HAS ANY "ART"chair been knocked off as often as the Cesca chair? Brainchild of Hungarian-born architect Marcel Breuer (1902-1981), the chair ranks among the century's most familiar Designs with its cane back and seat and springy base of bent metal tubing.
Breuer taught at Germany's famed Bauhaus school, along with other modernist pioneers such as Kandinsky and Gropius. In 1937, he came to America to teach at Harvard, where his students included Eliot Noyes, designer of the IBM Selectric typewriter, and Philip Johnson, designer of the Crystal Cathedral in Garden Grove.
The Cesca dates from 1928; Breuer named it after his daughter Francesca. But was it really "his" chair to name? At the time, the cantilever principle was in the air: Fellow Bauhausler Mies van der Rohe was shortly to come out with his similar MR chair, lampooned by Tom Wolfe in "From Bauhaus to Our House" as one of the most disastrously designed chairs of the century: "So that by the time the main course arrived, at least one guest had pitched face forward into the lobster bisque."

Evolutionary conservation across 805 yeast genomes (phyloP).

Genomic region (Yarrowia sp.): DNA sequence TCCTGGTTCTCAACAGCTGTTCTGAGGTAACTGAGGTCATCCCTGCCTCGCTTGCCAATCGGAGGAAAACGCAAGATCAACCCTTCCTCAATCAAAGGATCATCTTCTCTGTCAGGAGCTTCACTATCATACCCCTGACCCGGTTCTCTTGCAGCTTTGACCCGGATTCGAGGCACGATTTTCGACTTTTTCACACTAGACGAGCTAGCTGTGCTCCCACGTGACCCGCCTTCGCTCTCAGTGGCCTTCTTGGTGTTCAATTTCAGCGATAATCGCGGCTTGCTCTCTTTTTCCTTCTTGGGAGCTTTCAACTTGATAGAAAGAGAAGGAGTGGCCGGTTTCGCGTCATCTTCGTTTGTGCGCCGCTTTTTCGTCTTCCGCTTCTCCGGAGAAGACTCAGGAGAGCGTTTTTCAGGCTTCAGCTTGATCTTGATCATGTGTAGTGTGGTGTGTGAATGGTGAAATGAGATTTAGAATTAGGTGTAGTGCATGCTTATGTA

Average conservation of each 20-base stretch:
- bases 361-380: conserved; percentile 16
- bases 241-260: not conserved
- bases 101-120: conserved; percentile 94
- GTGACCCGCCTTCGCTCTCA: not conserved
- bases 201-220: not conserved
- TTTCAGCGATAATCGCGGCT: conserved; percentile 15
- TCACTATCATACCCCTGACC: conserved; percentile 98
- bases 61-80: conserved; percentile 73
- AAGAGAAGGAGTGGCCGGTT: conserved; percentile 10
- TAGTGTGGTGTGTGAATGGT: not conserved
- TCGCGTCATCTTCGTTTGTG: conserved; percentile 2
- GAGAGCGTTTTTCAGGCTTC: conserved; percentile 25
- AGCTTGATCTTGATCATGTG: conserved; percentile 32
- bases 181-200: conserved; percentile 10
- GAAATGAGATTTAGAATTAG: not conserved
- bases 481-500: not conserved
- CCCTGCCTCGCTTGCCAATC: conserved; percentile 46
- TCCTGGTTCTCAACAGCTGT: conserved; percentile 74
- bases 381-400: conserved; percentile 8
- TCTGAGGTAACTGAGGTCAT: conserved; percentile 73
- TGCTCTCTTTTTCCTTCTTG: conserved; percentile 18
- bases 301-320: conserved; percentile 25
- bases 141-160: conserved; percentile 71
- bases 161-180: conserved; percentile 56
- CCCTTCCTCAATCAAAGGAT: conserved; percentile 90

More to the point, Dutch designer Mart Stam had made the first cantilevered tubular-metal chair, constructed of gas pipes, in 1926. The following year, he showed a refined model at the 1927 Deutsche Werkbund exhibit in Stuttgart--practically a Cesca look-alike, except that the Cesca was still but a gleam in Breuer's eye. (Some historians unsportingly accuse Stam of swiping the idea.)